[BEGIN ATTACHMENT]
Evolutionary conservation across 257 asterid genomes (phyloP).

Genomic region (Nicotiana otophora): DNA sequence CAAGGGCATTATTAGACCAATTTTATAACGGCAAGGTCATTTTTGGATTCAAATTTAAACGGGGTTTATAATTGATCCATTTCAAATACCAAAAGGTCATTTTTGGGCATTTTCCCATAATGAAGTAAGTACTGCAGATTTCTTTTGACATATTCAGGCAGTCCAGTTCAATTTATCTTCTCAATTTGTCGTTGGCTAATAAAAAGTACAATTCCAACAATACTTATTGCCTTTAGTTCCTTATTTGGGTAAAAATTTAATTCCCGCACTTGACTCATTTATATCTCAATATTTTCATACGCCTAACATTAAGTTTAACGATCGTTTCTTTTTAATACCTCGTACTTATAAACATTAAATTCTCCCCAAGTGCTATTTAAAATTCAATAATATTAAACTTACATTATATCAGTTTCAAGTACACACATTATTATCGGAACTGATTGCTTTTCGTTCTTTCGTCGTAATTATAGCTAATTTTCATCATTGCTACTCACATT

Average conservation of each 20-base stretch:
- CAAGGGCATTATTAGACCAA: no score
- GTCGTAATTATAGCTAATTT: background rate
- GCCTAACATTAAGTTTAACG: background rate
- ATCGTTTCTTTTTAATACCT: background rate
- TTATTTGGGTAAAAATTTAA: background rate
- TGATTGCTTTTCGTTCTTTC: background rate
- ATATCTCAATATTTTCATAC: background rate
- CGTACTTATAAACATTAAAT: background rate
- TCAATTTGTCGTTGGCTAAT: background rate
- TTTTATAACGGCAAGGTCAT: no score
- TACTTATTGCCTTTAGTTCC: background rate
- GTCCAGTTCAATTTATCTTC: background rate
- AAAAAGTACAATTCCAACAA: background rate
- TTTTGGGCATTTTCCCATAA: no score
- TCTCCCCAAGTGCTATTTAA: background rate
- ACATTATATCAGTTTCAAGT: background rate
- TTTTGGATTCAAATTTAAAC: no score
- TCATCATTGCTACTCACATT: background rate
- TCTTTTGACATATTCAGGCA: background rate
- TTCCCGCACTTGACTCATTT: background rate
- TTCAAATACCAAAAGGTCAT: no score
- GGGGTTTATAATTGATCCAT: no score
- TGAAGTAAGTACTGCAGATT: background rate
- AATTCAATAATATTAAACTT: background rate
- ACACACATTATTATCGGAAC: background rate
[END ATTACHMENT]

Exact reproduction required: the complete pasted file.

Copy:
Evolutionary conservation across 257 asterid genomes (phyloP).

Genomic region (Nicotiana otophora): DNA sequence CAAGGGCATTATTAGACCAATTTTATAACGGCAAGGTCATTTTTGGATTCAAATTTAAACGGGGTTTATAATTGATCCATTTCAAATACCAAAAGGTCATTTTTGGGCATTTTCCCATAATGAAGTAAGTACTGCAGATTTCTTTTGACATATTCAGGCAGTCCAGTTCAATTTATCTTCTCAATTTGTCGTTGGCTAATAAAAAGTACAATTCCAACAATACTTATTGCCTTTAGTTCCTTATTTGGGTAAAAATTTAATTCCCGCACTTGACTCATTTATATCTCAATATTTTCATACGCCTAACATTAAGTTTAACGATCGTTTCTTTTTAATACCTCGTACTTATAAACATTAAATTCTCCCCAAGTGCTATTTAAAATTCAATAATATTAAACTTACATTATATCAGTTTCAAGTACACACATTATTATCGGAACTGATTGCTTTTCGTTCTTTCGTCGTAATTATAGCTAATTTTCATCATTGCTACTCACATT

Average conservation of each 20-base stretch:
- CAAGGGCATTATTAGACCAA: no score
- GTCGTAATTATAGCTAATTT: background rate
- GCCTAACATTAAGTTTAACG: background rate
- ATCGTTTCTTTTTAATACCT: background rate
- TTATTTGGGTAAAAATTTAA: background rate
- TGATTGCTTTTCGTTCTTTC: background rate
- ATATCTCAATATTTTCATAC: background rate
- CGTACTTATAAACATTAAAT: background rate
- TCAATTTGTCGTTGGCTAAT: background rate
- TTTTATAACGGCAAGGTCAT: no score
- TACTTATTGCCTTTAGTTCC: background rate
- GTCCAGTTCAATTTATCTTC: background rate
- AAAAAGTACAATTCCAACAA: background rate
- TTTTGGGCATTTTCCCATAA: no score
- TCTCCCCAAGTGCTATTTAA: background rate
- ACATTATATCAGTTTCAAGT: background rate
- TTTTGGATTCAAATTTAAAC: no score
- TCATCATTGCTACTCACATT: background rate
- TCTTTTGACATATTCAGGCA: background rate
- TTCCCGCACTTGACTCATTT: background rate
- TTCAAATACCAAAAGGTCAT: no score
- GGGGTTTATAATTGATCCAT: no score
- TGAAGTAAGTACTGCAGATT: background rate
- AATTCAATAATATTAAACTT: background rate
- ACACACATTATTATCGGAAC: background rate